Up until 7.45pm on Tuesday night, in keeping with a lazy habit that wants everything to be boiled down to one individual, Manchester United – Real Madrid had been billed as the “Ronaldo homecoming”. As the teamsheets were announced, the game became a sort of unofficial “Ryan Giggs day”, before ultimately, and rather depressingly if you are a Red, turning into Cuneyt Cakir’s night.
One man has since elevated, or rather has been elevated, above the game itself by the media after United bowed out at the hands of Jose’ Mourinho’s men. Ironically, the player in question spent a mere 25 minutes on the pitch but speculation on his future has been rife from the very second Sir Alex decided to omit him from the starting line-up. Rooney’s omission against Madrid is bound to create a number of Manchester United transfer rumours but is there any truth to them?
The general consensus among tabloids and broadsheets (not to mention Michael Owen’s ever so insightful intervention on talkSPORT yesterday) is that the writing is on the wall for Wayne Rooney and has been so for over 18 months, since he dared to question the club’s hierarchy and its policy which, he felt, didn’t show enough ambition to match his own, insatiable, desire to win. From that gloomy October afternoon, Rooney has secured a much improved contract, lifted a title and came within a whisker of winning another, played and scored in a Champions League final.
Despite a traumatic period after his return to action in 2010 when section of United fans were, understandably, unwilling to welcome him back with open arms, Rooney seemed to have restored his credit with the club, working tirelessly for the team and recovering from an initial slump of form earlier in the season to forge a formidable partnership with Robin Van Persie, whose purchase provided a stark contrast to United’s perceived lack of ambition.
Yet, for the majority of the media, Tuesday’s omission was an ominous sign for Rooney, despite the fact that United’s gameplan had worked brilliantly until Nani’s controversial red card. Sir Alex had been waiting for a chance to send out a message to the former Everton striker and what better occasion than dropping him for United’s biggest game of the season yet?
Forget about United being 12 points clear at the top and in the quarter finals of the FA Cup, Sir Alex was relishing the opportunity to pull the trigger on a player who, despite being only 27, has already notched 195 goals for the club – 14 goals in 24 starts this season, a better time/contribution ratio than Robin Van Persie – and is willing to be deployed out of position if required. Undoubtedly Rooney hasn’t helped himself with his taste for a drink or two accompanied by the occasional cigarette, but one has to wonder why the story has exploded after he was left on the bench rather than, say, when he was dropped altogether after reporting to training out of shape in December 2011.
Ironically the media who have always enjoyed a pop at Rooney’s inability to leave a mark on the big occasions were quick to portray him as irreplaceable on Tuesday. After all it wouldn’t be the first time that a home game against Real Madrid spells the end for a United player, with David Beckham’s successful cameo off the bench eight years ago regarded as the final nail in the coffin in the relationship between Fergie and the former England captain who, in the wake of his omission (and with a couple of strategically placed stitches above his eyebrow) decided to depart at the end of that season, becoming another of Sir Alex’s illustrious casualties.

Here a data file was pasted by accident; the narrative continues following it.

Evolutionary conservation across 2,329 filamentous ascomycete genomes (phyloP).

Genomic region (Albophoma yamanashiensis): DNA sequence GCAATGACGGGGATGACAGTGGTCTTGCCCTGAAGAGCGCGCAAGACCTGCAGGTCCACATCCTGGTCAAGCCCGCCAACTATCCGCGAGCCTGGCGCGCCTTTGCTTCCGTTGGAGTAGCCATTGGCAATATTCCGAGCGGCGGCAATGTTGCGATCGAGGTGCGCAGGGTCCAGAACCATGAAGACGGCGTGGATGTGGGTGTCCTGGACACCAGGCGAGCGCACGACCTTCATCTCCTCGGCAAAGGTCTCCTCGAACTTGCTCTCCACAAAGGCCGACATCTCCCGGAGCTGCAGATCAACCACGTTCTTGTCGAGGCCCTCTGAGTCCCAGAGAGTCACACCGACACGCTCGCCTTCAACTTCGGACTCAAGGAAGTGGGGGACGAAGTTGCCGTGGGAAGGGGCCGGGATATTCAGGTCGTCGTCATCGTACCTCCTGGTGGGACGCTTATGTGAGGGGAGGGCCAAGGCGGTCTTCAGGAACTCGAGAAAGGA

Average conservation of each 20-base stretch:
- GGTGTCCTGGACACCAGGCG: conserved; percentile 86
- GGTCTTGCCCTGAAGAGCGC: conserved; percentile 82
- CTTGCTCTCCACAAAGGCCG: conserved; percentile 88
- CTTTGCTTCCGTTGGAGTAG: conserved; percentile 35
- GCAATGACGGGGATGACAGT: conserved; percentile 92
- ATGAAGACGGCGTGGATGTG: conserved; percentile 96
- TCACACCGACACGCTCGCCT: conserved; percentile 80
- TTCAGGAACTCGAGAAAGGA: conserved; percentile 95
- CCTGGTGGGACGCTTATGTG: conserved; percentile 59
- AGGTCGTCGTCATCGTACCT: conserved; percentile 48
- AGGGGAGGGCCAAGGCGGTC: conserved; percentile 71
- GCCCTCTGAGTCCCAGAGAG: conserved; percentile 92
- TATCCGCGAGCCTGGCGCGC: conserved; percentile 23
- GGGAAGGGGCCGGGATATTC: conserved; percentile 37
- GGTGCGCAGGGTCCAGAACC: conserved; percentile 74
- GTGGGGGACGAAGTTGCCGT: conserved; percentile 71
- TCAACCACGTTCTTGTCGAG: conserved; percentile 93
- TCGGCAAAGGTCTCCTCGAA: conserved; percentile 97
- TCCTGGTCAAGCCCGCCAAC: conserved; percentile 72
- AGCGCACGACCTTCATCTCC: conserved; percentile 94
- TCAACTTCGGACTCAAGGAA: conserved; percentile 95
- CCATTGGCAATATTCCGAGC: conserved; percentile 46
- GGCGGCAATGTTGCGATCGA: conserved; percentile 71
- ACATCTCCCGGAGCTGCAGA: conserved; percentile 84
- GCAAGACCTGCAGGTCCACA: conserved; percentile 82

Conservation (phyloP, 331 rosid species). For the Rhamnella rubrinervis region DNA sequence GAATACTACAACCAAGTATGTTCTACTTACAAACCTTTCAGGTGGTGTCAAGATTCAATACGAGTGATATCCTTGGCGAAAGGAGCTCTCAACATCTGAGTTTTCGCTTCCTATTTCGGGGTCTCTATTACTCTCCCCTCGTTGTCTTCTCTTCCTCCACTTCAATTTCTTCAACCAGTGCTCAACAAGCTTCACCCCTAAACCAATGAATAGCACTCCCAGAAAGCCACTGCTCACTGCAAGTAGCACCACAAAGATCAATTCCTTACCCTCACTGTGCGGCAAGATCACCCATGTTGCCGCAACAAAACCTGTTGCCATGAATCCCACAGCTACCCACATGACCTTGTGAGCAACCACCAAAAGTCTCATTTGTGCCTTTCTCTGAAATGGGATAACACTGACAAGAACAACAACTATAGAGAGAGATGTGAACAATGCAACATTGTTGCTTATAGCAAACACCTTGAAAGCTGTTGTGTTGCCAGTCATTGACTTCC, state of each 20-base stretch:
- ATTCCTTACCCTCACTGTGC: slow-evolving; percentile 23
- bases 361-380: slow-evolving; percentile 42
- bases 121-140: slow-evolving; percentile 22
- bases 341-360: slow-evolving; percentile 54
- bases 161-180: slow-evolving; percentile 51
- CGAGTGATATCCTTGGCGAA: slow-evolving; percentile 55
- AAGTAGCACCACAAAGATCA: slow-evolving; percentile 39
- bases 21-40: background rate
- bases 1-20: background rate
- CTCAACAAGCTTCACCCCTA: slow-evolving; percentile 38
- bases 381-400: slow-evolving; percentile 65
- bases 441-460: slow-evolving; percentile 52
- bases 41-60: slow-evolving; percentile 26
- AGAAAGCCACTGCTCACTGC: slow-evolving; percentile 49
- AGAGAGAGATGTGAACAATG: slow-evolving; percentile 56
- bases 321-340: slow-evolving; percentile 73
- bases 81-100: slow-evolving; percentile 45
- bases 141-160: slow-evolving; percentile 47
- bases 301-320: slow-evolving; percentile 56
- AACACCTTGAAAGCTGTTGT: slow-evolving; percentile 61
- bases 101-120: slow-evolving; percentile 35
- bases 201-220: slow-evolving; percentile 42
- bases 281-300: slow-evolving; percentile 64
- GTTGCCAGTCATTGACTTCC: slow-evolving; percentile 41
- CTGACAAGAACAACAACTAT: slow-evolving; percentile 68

Then, and when Ruud Van Nistelrooy departed a couple of season afterwards, Ronaldo and Rooney stepped up to fill the gaps, a luxury United couldn’t afford when Jaap Stam and Roy Keane stormed out of the club and one that they might not be able to afford now. Danny Welbeck and Javier Hernandez development has been nothing short of impressive, while Robin Van Persie has slotted into the team seamlessly, but Rooney’s departure would deprive the team of a proven goalscorer, as well as of a selfless character.
Ronaldo’s triumphant return poured yet more fuel on an already blazing fire, with pundits and writers alike quick to point out that Rooney, once considered amongst the most talented players in the world, hadn’t matured to the level of his former teammate and Lionel Messi. The English media take Rooney’s perceived involution almost as a direct insult to the national public, a public that had long been craving for a saviour and thought to have found one when the Liverpool-born teenager burst onto the scenes. How dare Sir Alex Ferguson play Rooney out of position and curb his belligerence in the interest of his club, thus depriving the English public of the chance of having a player capable of terrorising Europe and the world every two years?
As reports linking Gareth Bale and Cristiano Ronaldo with a move to United intensified over the last couple of weeks, Fergie’s selection against Real Madrid couldn’t have come at a more appropriate time, but a couple of questions ought to be asked. Would we be talking about it, had United gone through? Would the media be talking about it with such insistence if another club was involved? “No” is probably the answer to both questions.
He might not have matured into the “White Pele” that terrace chant compares him to, but Wayne Rooney has been an extremely good servant to Manchester United and if that upsets members of the media, too bad for them.
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Tags: Opinion Piece